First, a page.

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CD Review

Ludwig van Beethoven

The Late Piano Sonatas

  • Piano Sonata #28 in A Major, Op. 101
  • Piano Sonata #29 in B Flat Major "Hammerklavier", Op. 106
  • Piano Sonata #30 in E Major, Op. 109
  • Piano Sonata #31 in A Flat Major, Op. 110
  • Piano Sonata #32 in C minor, Op. 111
Igor Levit, piano
Sony Classical 8883-70387-2 2CDs 129m
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Russian-born, German-based pianist Igor Levit (b. 1987) won first prize at the International Piano Academy Competition in Hamamatsu, Japan in 2004 and won prizes at several other major competitions, including second prize at the 2005 Artur Rubinstein Competition. He has also served as a BBC New Generation Artist (2011-13) but, impressive as his resume may be, nothing in it prepares one for the exceptional pianism documented on this 2-disc set of Beethoven's last five piano sonatas.

It's not so much that Levit finds something totally new to say in his renditions of these familiar works – who does anymore? – but he does manage to convey both a freshness of approach and seasoned mastery in his interpretations that suggest he's already entered hallowed ground, an artist to be considered in the company of past Beethoven masters like Brendel, Barenboim, Buchbinder, Ashkenazy, Schnabel and a few others. Actually, Levit is perhaps closest in style to Brendel. That said, I think Levit is a little less poker-faced than Brendel often is.

Levit catches the sense of serenity and joy in #28, overall offering one of the more masterful versions of this work of the dozen or more that I know of. In the challenging Hammerklavier Levit is perhaps even more persuasive. His tempos are fast, though not quite approaching those of the fleet Wilhelm Kempff. Levit gives the music a greater sense of thrust than most pianists and in the crucial lengthy Adagio, he never lets the music drag or sound overly ponderous, a pitfall some pianists fail to avoid. This may well be one of the finest accounts of the Hammerklavier put on record. It's that outstanding.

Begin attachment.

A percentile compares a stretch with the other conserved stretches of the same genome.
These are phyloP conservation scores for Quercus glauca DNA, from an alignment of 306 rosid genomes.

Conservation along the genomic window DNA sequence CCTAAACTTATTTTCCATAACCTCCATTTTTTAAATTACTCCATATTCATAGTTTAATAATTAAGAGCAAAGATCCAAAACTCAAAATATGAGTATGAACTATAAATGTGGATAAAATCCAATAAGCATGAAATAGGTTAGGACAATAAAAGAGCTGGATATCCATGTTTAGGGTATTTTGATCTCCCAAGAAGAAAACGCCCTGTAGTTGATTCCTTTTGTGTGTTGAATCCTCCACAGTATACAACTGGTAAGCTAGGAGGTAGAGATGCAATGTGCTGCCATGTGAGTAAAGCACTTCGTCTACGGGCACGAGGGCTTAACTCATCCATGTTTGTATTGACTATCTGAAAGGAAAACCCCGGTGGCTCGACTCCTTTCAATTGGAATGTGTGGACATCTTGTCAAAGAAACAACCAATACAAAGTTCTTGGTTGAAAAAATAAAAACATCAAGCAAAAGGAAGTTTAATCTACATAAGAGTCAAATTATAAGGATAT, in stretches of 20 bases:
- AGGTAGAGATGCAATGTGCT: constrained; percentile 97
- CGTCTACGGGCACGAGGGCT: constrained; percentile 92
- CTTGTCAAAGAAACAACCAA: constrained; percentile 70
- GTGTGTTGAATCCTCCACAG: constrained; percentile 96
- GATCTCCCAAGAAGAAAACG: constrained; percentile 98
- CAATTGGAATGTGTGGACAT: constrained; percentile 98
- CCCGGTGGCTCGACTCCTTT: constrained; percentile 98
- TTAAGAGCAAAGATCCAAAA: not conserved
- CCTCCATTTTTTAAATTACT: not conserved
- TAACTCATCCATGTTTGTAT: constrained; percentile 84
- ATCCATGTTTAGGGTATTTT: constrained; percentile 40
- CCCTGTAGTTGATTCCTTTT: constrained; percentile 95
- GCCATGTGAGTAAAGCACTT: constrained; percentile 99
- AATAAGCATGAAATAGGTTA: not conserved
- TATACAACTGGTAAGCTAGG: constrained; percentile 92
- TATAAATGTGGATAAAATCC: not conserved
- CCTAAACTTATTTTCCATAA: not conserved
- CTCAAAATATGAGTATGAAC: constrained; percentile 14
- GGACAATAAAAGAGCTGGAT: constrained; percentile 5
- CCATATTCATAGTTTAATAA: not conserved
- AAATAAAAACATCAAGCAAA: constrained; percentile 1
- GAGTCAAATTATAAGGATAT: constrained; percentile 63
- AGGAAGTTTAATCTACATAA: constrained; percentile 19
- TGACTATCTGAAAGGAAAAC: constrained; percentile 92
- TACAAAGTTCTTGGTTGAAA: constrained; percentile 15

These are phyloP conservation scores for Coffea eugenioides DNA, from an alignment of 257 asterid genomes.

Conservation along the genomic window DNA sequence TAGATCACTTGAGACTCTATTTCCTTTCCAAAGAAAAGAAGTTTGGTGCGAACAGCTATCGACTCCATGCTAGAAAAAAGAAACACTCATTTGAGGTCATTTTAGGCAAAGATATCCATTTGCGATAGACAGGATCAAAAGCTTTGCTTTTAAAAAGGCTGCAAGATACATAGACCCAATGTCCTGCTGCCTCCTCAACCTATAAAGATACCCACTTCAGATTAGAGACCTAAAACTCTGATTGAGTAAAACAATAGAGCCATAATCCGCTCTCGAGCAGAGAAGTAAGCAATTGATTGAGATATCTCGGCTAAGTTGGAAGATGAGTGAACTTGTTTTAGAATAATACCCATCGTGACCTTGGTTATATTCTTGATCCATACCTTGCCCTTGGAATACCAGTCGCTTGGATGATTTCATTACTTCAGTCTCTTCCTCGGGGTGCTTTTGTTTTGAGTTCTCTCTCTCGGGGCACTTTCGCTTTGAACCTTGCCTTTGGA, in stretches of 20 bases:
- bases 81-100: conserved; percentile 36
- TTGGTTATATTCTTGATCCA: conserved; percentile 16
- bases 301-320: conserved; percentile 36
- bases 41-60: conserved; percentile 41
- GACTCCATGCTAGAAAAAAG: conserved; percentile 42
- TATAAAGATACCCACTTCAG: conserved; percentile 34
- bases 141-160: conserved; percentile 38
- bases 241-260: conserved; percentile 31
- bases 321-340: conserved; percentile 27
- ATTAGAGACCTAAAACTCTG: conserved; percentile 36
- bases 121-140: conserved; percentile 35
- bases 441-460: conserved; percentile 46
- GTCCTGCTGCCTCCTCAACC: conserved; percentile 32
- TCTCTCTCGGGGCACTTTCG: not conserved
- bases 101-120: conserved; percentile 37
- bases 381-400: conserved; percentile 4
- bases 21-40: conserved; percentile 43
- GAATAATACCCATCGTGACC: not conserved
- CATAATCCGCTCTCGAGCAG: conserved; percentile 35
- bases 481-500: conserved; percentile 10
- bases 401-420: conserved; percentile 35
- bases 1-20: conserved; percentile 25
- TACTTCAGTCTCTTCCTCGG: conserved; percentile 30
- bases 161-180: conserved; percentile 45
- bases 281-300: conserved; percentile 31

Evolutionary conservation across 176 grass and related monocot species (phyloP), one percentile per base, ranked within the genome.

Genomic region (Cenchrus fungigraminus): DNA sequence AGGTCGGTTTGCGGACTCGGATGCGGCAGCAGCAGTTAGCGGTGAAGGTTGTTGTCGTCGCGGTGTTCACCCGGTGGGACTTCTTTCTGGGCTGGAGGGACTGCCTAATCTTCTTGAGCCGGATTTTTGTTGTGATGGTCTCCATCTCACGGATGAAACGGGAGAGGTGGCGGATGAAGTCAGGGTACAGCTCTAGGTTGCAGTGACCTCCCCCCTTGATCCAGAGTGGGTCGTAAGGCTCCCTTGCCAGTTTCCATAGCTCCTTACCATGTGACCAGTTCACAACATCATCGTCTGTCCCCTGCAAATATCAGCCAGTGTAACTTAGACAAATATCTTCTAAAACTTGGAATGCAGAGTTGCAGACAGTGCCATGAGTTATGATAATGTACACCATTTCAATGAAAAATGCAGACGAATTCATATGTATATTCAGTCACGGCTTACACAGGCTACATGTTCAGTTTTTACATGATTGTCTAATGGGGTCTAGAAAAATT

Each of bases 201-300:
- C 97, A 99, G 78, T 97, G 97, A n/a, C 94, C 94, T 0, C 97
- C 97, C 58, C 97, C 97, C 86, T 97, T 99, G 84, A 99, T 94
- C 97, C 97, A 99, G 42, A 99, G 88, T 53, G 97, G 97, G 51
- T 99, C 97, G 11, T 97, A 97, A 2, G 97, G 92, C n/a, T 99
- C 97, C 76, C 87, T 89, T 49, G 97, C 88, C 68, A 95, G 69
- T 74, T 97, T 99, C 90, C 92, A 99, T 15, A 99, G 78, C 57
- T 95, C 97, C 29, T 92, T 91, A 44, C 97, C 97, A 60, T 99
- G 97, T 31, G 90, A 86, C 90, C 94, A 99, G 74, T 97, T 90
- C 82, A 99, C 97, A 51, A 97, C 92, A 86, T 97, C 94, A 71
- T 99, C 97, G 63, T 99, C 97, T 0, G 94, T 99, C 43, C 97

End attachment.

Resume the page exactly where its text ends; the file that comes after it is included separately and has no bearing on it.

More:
Levit mixes a subtle flowing lightness with a thoughtful probing manner in the first movement of #30, and then rightly imparts a rugged muscularity to the brief but busy second movement. His finale opens with a lovely though solemn statement of the main theme and then goes on to offer deftly conceived renditions of the six variations. Levit's account of #31 features a joyous but ever so subtly nuanced first movement and a brilliant and utterly glorious rendition of the finale's fugue.

In the first movement of #32 Levit handles Beethoven's tempo gear shifts with total naturalness: following the first movement introductory passage, for example, Levit plays the Allegro con brio theme with a perfect sense for the elasticity Beethoven built into the score, particularly the poco ritenente slowdown that comes in those mysterious descending notes near the close. He builds the finale with a view toward its overall architecture, grasping that temporary effect is generally to be avoided.

As suggested above, Levit is subtle and sensitive throughout these performances, having the insight and instincts of a pianist who has played and studied the Beethoven sonatas for decades. He needs to show us little more in this repertory, so perhaps now he will turn to Chopin, Schumann, Brahms, Rachmaninov or Prokofiev, assuming those composers are in his repertory. How can such a young pianist sound so persuasive, so mature? I can't say, but I will predict that he is only at the beginning of a major and very busy career. Sony's sound reproduction is excellent. Highly recommended!

Copyright © 2014, Robert Cummings